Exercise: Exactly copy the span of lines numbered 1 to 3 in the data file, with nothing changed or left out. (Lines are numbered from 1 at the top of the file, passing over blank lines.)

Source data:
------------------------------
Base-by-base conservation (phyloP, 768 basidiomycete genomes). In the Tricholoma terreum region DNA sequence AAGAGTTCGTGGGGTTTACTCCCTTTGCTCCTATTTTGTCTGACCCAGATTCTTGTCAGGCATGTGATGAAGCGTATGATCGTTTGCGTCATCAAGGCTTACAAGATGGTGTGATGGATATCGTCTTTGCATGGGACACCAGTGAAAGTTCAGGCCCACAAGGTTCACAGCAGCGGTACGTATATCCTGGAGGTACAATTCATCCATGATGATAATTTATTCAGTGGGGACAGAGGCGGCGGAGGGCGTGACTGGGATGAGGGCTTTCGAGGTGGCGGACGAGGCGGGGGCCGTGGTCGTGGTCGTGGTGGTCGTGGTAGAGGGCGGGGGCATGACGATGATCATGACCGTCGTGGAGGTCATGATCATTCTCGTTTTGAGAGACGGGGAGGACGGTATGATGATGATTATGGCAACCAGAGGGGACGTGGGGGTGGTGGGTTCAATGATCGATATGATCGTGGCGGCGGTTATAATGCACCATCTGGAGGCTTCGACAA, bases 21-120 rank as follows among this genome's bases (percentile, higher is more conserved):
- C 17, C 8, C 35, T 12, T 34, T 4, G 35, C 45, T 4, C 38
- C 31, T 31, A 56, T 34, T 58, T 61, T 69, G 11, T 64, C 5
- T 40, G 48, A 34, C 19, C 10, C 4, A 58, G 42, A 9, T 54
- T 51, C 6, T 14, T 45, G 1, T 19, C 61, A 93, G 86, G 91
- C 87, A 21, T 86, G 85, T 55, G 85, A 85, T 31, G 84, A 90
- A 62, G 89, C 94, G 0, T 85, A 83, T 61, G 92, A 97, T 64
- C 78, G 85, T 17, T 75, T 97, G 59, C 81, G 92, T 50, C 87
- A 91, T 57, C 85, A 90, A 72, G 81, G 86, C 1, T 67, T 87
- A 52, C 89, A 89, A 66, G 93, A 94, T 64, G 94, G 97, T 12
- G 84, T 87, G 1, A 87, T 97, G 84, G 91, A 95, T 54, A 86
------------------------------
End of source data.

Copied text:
Base-by-base conservation (phyloP, 768 basidiomycete genomes). In the Tricholoma terreum region DNA sequence AAGAGTTCGTGGGGTTTACTCCCTTTGCTCCTATTTTGTCTGACCCAGATTCTTGTCAGGCATGTGATGAAGCGTATGATCGTTTGCGTCATCAAGGCTTACAAGATGGTGTGATGGATATCGTCTTTGCATGGGACACCAGTGAAAGTTCAGGCCCACAAGGTTCACAGCAGCGGTACGTATATCCTGGAGGTACAATTCATCCATGATGATAATTTATTCAGTGGGGACAGAGGCGGCGGAGGGCGTGACTGGGATGAGGGCTTTCGAGGTGGCGGACGAGGCGGGGGCCGTGGTCGTGGTCGTGGTGGTCGTGGTAGAGGGCGGGGGCATGACGATGATCATGACCGTCGTGGAGGTCATGATCATTCTCGTTTTGAGAGACGGGGAGGACGGTATGATGATGATTATGGCAACCAGAGGGGACGTGGGGGTGGTGGGTTCAATGATCGATATGATCGTGGCGGCGGTTATAATGCACCATCTGGAGGCTTCGACAA, bases 21-120 rank as follows among this genome's bases (percentile, higher is more conserved):
- C 17, C 8, C 35, T 12, T 34, T 4, G 35, C 45, T 4, C 38
- C 31, T 31, A 56, T 34, T 58, T 61, T 69, G 11, T 64, C 5